Skip to content

Woodland Cemetery Historic Preservation

About Woodland Cemetery Historic Preservation

Here are the truths we know:

  1. In an initial survey of Woodland Cemetery on July 29, 2020, we identified what we believe to be 215 unmarked graves in an African American burial ground that dates from circa 1830. Ground penetrating radar (GPR) work conducted on the site in August and September 2020 resulted in the recovery of 604 unmarked graves. In January 2021, additional GPR work in the northeast and southeast corners of the cemetery detected 63 more burials, resulting in the recovery of 667 total unmarked graves.
  2. We know a significant portion of the African American gravesites are on the western side of the hill in Woodland Cemetery.
  3. We know there are modern-era burials intruding into the historic African American burial ground, and there are plot boundaries that contain historic burials and modern-era burials.
  4. We know in 1960 the university requested and received a court order (PDF) to move enslaved people and laborer graves, and we know the university did move some of those graves to an area in the southern part of the cemetery.
  5. We know the university undertook several efforts in the 1990s and 2000s to identify historic gravesites in the cemetery, but the results were inconclusive; beginning in 1993 the university began assigning “new” plots within the historic African American burial ground.
  6. We know the university has failed to properly honor, mark, or protect this burial ground despite some attempts to do so since 1946 (PDF).
  7. We know, right now, that we do not know more. We do not know what, in fullness, happened. We do not know the fullness of why it happened. But what we know now is disturbing enough to raise significant questions that will likely take several years of research to answer.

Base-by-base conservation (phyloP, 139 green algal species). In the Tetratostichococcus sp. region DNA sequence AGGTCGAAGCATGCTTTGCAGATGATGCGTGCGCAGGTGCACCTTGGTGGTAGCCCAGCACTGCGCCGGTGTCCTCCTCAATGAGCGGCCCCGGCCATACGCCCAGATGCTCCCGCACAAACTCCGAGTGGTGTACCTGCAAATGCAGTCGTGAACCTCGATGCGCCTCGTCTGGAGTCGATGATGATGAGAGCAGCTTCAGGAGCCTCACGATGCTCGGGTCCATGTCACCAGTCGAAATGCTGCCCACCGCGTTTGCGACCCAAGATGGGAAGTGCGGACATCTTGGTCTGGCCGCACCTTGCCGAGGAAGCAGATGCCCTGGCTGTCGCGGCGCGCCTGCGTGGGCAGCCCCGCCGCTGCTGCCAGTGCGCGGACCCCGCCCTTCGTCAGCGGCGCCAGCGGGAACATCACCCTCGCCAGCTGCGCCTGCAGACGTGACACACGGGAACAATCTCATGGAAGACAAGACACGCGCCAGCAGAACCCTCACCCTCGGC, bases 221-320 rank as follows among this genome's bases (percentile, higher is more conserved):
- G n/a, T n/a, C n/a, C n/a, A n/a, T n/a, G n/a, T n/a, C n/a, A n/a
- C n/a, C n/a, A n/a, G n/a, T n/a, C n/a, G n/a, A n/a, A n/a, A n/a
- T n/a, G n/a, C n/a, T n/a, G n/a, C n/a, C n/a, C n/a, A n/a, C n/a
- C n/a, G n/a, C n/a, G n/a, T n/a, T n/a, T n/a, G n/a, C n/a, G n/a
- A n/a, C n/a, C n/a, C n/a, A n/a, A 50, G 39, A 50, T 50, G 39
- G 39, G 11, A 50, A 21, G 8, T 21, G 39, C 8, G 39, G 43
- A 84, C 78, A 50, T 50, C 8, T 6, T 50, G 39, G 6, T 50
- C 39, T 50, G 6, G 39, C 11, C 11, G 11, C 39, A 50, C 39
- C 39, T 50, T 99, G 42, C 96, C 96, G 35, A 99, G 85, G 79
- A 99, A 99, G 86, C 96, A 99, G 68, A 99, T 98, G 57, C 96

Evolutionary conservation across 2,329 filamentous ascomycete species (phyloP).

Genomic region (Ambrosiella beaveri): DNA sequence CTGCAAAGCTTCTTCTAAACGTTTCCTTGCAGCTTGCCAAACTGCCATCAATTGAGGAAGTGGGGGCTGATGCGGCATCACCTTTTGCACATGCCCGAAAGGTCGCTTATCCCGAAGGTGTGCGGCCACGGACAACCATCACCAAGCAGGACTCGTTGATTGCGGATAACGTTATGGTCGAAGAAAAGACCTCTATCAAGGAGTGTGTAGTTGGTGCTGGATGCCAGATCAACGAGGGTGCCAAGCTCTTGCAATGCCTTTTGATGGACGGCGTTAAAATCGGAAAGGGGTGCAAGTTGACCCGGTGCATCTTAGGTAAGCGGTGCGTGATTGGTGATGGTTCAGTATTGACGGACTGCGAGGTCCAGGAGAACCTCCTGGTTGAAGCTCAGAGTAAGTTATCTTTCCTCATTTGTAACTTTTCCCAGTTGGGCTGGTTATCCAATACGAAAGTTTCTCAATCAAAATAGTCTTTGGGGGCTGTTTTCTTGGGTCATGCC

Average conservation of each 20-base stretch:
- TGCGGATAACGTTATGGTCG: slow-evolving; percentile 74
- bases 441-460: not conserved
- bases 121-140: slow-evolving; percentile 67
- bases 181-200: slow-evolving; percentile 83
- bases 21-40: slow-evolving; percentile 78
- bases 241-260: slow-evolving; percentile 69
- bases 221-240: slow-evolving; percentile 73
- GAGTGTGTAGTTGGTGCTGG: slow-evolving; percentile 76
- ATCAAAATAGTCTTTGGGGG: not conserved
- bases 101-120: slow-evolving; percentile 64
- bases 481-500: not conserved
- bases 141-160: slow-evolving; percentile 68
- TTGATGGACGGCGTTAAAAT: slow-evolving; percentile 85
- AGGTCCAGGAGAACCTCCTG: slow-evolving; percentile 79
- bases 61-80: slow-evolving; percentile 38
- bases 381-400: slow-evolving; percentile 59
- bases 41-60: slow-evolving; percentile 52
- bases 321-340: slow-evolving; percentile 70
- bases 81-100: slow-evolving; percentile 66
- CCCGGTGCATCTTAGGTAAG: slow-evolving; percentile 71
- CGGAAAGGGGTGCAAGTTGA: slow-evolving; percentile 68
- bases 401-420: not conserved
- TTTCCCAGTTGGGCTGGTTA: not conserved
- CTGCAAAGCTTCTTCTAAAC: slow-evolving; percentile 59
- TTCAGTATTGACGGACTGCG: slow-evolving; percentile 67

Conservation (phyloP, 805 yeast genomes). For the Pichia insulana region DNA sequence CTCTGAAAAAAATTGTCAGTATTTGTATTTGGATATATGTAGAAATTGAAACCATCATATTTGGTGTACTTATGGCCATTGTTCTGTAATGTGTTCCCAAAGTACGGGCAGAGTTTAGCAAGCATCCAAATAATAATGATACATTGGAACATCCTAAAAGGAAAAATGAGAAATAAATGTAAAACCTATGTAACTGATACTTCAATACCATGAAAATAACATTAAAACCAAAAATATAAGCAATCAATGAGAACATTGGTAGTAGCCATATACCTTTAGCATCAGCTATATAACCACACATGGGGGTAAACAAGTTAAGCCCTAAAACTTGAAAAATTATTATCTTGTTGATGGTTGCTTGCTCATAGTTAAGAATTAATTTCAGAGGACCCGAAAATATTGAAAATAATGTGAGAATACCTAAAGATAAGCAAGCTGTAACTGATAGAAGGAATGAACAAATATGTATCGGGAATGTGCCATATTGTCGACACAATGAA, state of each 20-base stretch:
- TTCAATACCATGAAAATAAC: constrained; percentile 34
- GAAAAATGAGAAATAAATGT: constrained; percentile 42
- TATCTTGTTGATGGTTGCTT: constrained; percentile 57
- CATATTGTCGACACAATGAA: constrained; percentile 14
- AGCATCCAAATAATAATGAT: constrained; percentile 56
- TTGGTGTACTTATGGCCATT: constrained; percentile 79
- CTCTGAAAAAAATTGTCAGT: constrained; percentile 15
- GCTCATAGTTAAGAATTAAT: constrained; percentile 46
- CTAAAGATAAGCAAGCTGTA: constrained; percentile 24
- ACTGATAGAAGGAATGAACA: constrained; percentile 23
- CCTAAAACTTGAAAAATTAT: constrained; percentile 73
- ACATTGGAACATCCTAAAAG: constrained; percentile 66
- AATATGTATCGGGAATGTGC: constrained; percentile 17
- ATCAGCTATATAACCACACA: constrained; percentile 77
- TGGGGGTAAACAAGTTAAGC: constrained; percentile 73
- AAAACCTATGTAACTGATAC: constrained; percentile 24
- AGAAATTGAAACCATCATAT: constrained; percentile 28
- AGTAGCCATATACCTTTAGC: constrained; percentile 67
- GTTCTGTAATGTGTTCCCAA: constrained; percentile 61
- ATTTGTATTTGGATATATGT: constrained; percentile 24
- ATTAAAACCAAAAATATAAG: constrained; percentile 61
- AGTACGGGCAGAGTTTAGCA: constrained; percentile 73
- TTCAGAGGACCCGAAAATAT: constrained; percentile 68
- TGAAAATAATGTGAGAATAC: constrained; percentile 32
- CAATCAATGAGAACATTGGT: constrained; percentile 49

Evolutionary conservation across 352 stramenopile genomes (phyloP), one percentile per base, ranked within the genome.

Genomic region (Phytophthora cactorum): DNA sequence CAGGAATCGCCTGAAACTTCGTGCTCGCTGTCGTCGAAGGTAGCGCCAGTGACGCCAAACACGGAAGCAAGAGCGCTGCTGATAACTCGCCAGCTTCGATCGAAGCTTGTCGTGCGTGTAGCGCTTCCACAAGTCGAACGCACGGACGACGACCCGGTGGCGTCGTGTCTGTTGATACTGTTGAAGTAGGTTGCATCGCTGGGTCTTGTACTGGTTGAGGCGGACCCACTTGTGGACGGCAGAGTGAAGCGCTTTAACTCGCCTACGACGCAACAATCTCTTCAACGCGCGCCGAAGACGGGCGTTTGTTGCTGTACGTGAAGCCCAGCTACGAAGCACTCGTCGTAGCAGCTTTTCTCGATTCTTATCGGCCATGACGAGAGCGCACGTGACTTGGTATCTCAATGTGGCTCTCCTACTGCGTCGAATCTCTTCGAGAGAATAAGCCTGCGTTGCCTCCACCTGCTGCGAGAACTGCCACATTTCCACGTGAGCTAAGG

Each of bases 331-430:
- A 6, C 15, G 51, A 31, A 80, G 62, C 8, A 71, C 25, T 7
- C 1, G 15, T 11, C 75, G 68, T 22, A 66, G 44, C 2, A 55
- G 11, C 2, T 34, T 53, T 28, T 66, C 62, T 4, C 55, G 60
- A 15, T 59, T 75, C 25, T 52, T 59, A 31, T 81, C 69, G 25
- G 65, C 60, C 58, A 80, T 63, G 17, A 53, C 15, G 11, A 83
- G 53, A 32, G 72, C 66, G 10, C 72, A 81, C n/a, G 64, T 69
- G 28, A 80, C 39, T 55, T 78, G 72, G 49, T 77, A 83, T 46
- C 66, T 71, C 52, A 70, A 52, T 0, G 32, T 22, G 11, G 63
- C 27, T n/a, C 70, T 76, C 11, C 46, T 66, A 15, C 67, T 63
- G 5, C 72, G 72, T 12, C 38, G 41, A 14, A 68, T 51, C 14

“Minutes of the Building and Grounds Committee, 11 March 1946,” Series 7, Box 1, Folder 6, Robert F. Poole Presidential Records, Committee Files, 1928-1955, Special Collections and Archives, Clemson University Libraries.

Path around Woodland cemetery with trees on the right and grave markers on the left.

History of the Project

In February 2020, after taking part in a tour designed by the Call My Name project, Clemson students Sarah Adams and Morgan Molosso approached Dr. Rhondda Thomas about the African American burial site in Woodland Cemetery. The site, designated only by a black fence enclosing less than an acre in the south part of the cemetery, was littered, unkempt, and uncared for; the fence was broken or completely down in places; there was no signage or other marker to designate it as the burial ground or to honor the site. Dr. Thomas suggested to the students that they contact the University Historian, as well as Historic Properties, Campus Planning, and Facilities staff to help devise a plan to clean up and preserve the site and install a memorial.

In June and July 2020

At the burial ground, the site team, comprised of crew members from Preservation South, Summit Engineering, and Clemson University Facilities, began identifying possible graves within the fenced area by marking field stones with small flags. Field stones are the traditional markers of African American graves. But the site team also found field stones well outside the fenced area, extending over a range of three acres along the south and west sides of the cemetery. Suspecting that the burial ground was far larger than known or marked—and with documentary evidence that perhaps as many as 250 African Americans were thought to have been buried on the hill—the site team determined to run ground penetrating radar (GPR) tests at either end of the three-acre site to determine the burial ground’s outer boundaries and extent. The initial planned scope of the GPR work is shown in red on the accompanying maps.

Planned Cemetery GPR Scope Planned GPR Scope – Western Slope Planned GPR Scope – Southern Hillside
Screen capture of pdf map of the cemetery displaying unmarked graves.
Screen capture of plat map of the cemetery where GPR will take place

July 28 and July 29, 2020

The day before the GPR testing was to begin at the site, archival research revealed a document previously not known to the team: a 1960 court order requested by Clemson University granting the university permission to move the African American burial ground from the west side of the cemetery, directly behind the Calhoun family plot, to the south side—that is, the area that the team was supposed to test the next day. The team decided to pivot and focus a partial GPR testing in the area described in the court order—the western side of the cemetery—which revealed the existence of 160 graves still present and undisturbed, though unmarked.​